The papers, published in a special issue of CRT entitled “An Independent Review of the Carcinogenic Potential of Glyphosate,” directly contradicted the findings of the World Health Organization’s International Agency for Research on Cancer (IARC), which in 2015 found glyphosate to be a probable human carcinogen. The authors of the 2016 review found that the weight of evidence showed the weed killer was unlikely to pose any carcinogenic risk to people.

The findings were critical to Monsanto – the company was facing doubts by European regulators about allowing glyphosate to remain on the market. As well, Monsanto was facing a growing mass of lawsuits claiming its weed killer caused people to develop non-Hodgkin lymphoma.

Sixteen scientists from “four independent panels” signed their names to the published work, declaring to readers that their conclusions were free of Monsanto’s intervention. Underscoring the supposed independence of the work, the declaration of interest section stated: “Neither any Monsanto company employees nor any attorneys reviewed any of the Expert Panel’s manuscripts prior to submission to the journal.”

It has since become evident that these papers were anything but independent. Internal Monsanto documents forced into the public spotlight through litigation show that the papers were conceptualized from the outset as a deceptive strategy for Monsanto. One of Monsanto’s top scientists not only reviewed the manuscripts but had a hand in drafting and editing them. The finished papers were aimed directly at discrediting IARC’s classification.

In one internal email, Monsanto’s chief of regulatory science, William Heydens, told the organizer of the panel: “I have gone through the entire document and indicated what I think should stay, what can go, and in a couple spots I did a little editing.”

The internal documents show that Heydens even argued over statements that he wanted included but that author John Acquavella deemed “inflammatory” and “not necessary” criticisms of IARC. Draft documents show Heydens’ edits contradicted Acquavella’s edits even though Heydens was not supposed to have even reviewed the papers. Heydens went so far as to state: “I would ignore John’s comment” and “I don’t see a reason for deleting the text that John did below.”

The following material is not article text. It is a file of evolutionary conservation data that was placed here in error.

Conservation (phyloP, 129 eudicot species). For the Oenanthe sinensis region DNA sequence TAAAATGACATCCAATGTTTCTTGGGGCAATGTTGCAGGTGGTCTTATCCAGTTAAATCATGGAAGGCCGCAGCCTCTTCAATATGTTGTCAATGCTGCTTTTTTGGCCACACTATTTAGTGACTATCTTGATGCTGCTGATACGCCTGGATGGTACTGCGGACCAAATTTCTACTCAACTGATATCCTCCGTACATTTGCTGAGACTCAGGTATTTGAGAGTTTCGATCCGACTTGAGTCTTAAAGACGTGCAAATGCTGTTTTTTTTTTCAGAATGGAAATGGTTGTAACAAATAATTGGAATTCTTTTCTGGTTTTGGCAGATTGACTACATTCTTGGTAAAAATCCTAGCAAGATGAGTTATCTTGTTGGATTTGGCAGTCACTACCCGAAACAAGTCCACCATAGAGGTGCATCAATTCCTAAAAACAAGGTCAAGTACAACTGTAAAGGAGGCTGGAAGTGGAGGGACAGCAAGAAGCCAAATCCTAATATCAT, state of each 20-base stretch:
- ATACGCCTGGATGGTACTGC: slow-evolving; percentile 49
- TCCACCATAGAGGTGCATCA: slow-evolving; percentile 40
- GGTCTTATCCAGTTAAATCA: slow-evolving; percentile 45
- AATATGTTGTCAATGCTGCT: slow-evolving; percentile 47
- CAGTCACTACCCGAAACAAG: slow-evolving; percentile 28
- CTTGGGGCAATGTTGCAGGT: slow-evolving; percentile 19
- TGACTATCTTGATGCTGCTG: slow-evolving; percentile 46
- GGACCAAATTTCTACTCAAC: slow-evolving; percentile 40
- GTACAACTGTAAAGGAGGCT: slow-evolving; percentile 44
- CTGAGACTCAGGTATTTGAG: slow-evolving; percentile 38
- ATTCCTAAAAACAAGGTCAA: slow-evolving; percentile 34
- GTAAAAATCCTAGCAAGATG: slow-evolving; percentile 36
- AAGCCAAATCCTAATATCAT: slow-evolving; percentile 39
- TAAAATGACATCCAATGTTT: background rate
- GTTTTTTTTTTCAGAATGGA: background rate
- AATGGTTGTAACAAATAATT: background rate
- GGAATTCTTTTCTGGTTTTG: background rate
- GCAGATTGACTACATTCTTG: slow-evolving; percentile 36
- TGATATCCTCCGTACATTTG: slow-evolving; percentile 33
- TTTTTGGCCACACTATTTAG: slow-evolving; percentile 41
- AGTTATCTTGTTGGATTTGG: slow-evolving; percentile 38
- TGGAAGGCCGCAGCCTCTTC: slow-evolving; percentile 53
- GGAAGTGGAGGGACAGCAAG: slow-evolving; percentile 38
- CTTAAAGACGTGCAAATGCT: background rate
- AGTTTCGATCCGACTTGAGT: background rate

Other edits show Heydens attempting to control the tone of the manuscript, stating: “The deleted statement below has nothing to do with IARC criticism and should be put back in, John over-stepped the bounds here” and “I can live with deleting the text below, assuming that exposure text above … is added back in.” He also argued for putting a deleted phrase back in because it gave “clarity about IARC’s approach.” “This is not inflammatory, it is descriptive,” he wrote.

The importance of the papers to Monsanto as a tool to counter IARC’s classification of glyphosate as a probable carcinogen was laid out in a confidential document dated May 11, 2015, naming several of the scientists who could be used as authors to give the papers credibility. The internal documents speak of “ghost-writing” strategies aimed at using non-company scientists as authors to lend credibility to the findings.

When placed under oath in a deposition, Heydens acknowledged that the manuscripts were sent to him and he read “parts of some of them,” prior to their submission to the journal. He said he did not “recall” whether or not he made the 28 edits that plaintiffs’ attorneys counted in the internal records.

All of this was among the evidence presented to jurors in San Francisco Superior Court as they considered Johnson’s claims. But the evidence of ghostwriting and misconduct have far broader implications than one lawsuit.

How many ghostwritten papers declaring pesticide safety are littering the scientific literature? And given the evidence of misconduct in this instance, why are these papers still in publication? Why has there been no retraction, no clarification, no correction to the obviously deceptive disclosure?

Last August, after the documents gained media attention CRT editor Roger McClellan said the “serious accusations” deserved “careful investigation,” and he and CRT publisher Taylor & Francis would take “appropriate action.”

Shortly thereafter the Center for Biological Diversity and three other national environmental-health organizations sent a letter to CRT and Taylor & Francis detailing the ethical misconduct and formally asking for a retraction. It’s been more than a year since this investigation was begun and, despite multiple follow-up requests by the organizations, no action has been taken.

With Taylor & Francis’s own policy being to issue a retraction for misconduct “when there has been an infringement of publishing ethics,” the case for retraction couldn’t be more clear.

Monsanto’s fingerprints are all over this “independent” review, as laid out in Monsanto’s own internal documents.

Taylor & Francis must determine the standards to which it is willing to hold scientists who publish in its journals – if not for the reputation of the journals themselves, then for the sake of scientific integrity itself and the public’s right to the truth.